HONEY ... HONEY ... LION!, by Jan Brett, Putnam, $16.99; ages 4-8.
According to the legend author Jan Brett heard while in Botswana, the honeyguide (a bird) leads the honey badger to find the honeycomb and then on a lion hunt. Along the way, we are introduced through beautifully detailed illustrations to African animals via a water hole, a hollow log and tall grass. At the acacia tree, the badger gets a big surprise. Brett has one of the best Web sites for children, www.janbrett.com.
FLOATIES! FIVE LITTLE DUCKS, pictures by Juliet Williams, Sterling Publishing Co., $7.95; ages 0-3.
Mother Duck is out for a swim with her brood. Each time she calls them, another one is missing. This board book is the right size for small hands as children begin to learn to count and the spine has a removable cylinder filled with five floating ducks. Listen to music for the rhyme at www.angelfire.com/music4/nurseryrhymes. Five similar "Floaties!" books are also available.
MONSOON SUMMER, by Mitali Perkins, Delacorte Books for Young Readers, $15.95; young adult.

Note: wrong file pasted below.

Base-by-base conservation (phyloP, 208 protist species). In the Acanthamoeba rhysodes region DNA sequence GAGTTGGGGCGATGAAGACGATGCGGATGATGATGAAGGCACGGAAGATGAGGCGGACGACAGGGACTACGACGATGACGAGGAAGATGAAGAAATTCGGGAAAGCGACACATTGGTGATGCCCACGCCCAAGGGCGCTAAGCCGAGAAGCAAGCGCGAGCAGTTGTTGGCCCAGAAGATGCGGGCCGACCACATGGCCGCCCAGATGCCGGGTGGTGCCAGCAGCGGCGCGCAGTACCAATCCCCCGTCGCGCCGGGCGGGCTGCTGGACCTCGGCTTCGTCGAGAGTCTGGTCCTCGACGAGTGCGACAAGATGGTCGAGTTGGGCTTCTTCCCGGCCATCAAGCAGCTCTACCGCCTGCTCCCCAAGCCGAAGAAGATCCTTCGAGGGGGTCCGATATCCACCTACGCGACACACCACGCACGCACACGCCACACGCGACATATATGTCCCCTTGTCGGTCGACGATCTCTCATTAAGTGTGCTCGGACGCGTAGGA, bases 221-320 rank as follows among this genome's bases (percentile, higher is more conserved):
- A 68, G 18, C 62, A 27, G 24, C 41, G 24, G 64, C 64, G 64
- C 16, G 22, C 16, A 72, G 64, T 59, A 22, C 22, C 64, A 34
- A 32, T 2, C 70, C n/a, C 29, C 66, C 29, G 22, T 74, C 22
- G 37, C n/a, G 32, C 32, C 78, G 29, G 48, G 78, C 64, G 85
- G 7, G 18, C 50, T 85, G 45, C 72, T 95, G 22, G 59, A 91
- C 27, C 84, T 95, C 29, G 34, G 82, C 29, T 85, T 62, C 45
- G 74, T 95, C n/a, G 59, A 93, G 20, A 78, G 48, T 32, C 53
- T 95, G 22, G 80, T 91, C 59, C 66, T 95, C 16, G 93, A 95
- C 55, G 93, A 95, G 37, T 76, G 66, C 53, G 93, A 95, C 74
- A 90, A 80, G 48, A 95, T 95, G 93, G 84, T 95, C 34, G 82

This is a lovely story of friendship, first loves, taking chances, faraway places, and for 15-year-old Jazz, discovering who she really is. And yet, this book is so much more than that. Jazz’s family spends a summer in Pune, India, where we get the chance to learn about India and the subtle ways in which race and caste are a part of the culture. We meet Danita, an orphan girl who works for Jazz’s family. She knows how to make a perfect cup of tea and how to make Jazz see herself for who she is. The girls become friends and teach each other to be proud of who they are.
RUNNY BABBIT: A BILLY SOOK, by Shel Silverstein, HarperCollins, $17.99; ages 7-12.
Yes, the title is spelled correctly. It’s a spoonerism—a mixing up of the beginning sounds of two or more words. This collection of poems was 20 years in the making and found among Silverstein’s papers after his death in 1999. My favorites are "Runny’s Heading Rabits" and "Runny Cooks for Linderella." It takes practice reading these poems to yourself. Reading them out loud is even harder. Have fun with these poems.
Drum roll, please
Kid culture columnists share their favorites from 2005
Most of us could use a little expert advice in choosing just the right movie, music or book for a holiday gift. So we turned to our experts, Chicago Parent’s Kid culture columnists—Sylvia Ewing on movies, Fred Koch on kids’ music, Judy Belanger on books for young readers and Sandi Pedersen on books for tweens—for help. The following are their picks as the best books, music and movies for gift-giving this year.